On this day, July 12 in the year 1854, the man who invented the Kodak camera was born in New York, USA. His name was George Eastman, the founder of the Eastman Kodak Company.
George was born to a middle class family. His father was the owner of a small college. However, he was only 8 years old when his father passed away and his family’s fortune declined drastically. He had two elder sisters. One of them was sick of polio and died when he was 16.
George had little formal education because he wanted to work to help in the family budget. He got a job in an insurance company and later in a local bank. In 1880, he resigned from the bank to launch his photography business. 5 years later, he headed to the patent office for his first film in roll form. In 1888, he patented his Kodak camera, a handheld box camera containing a 100-exposure roll of film that used paper negatives. Later, he established the Eastman Kodak Company to manufacture standardized photography equipment and flexible transparent films. In 1990, the company produced and sold the first Brownie camera for $1 each.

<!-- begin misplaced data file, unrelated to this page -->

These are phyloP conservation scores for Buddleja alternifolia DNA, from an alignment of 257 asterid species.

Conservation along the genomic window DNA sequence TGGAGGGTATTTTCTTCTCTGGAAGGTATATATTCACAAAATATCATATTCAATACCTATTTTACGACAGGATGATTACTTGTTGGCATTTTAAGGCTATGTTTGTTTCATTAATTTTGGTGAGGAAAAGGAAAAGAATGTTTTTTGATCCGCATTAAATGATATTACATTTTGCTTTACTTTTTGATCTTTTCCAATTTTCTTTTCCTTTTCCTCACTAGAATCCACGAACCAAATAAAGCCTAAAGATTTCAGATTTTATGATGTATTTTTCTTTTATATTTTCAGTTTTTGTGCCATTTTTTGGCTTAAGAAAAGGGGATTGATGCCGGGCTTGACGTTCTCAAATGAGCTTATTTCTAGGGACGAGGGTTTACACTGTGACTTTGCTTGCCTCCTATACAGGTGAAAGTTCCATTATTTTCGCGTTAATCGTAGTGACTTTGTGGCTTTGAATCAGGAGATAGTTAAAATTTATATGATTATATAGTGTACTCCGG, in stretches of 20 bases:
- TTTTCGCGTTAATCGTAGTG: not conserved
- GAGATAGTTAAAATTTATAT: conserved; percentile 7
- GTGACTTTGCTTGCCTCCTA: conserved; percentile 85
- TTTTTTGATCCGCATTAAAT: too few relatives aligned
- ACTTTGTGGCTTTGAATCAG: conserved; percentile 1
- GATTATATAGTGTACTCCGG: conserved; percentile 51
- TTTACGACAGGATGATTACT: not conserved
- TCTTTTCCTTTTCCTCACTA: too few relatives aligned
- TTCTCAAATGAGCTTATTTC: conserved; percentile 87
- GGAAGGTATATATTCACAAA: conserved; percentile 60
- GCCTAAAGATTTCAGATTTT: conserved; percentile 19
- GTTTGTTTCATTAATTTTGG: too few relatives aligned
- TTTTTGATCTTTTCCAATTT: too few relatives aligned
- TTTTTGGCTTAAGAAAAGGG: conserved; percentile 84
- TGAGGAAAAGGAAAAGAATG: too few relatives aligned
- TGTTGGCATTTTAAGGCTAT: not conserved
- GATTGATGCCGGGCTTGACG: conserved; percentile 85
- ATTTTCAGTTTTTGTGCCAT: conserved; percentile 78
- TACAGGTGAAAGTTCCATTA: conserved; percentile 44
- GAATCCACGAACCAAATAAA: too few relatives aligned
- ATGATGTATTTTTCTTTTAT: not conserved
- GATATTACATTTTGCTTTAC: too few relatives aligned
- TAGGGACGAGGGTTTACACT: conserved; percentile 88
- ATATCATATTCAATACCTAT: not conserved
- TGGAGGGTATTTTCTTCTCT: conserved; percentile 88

George dislike unions but he cared for his employees so much that he gave them outright cash gift. He was also among the first industrialists to implement profit sharing scheme. He donated money for the establishment of the Eastman School of Music and also the medical and dentistry faculties at the University of Rochester. He also gave money in support of Black colleges.
In 1932, George committed suicide by shooting himself through the heart. Prior to his death, he has been suffering from intense pain due to spinal disorder. He never married.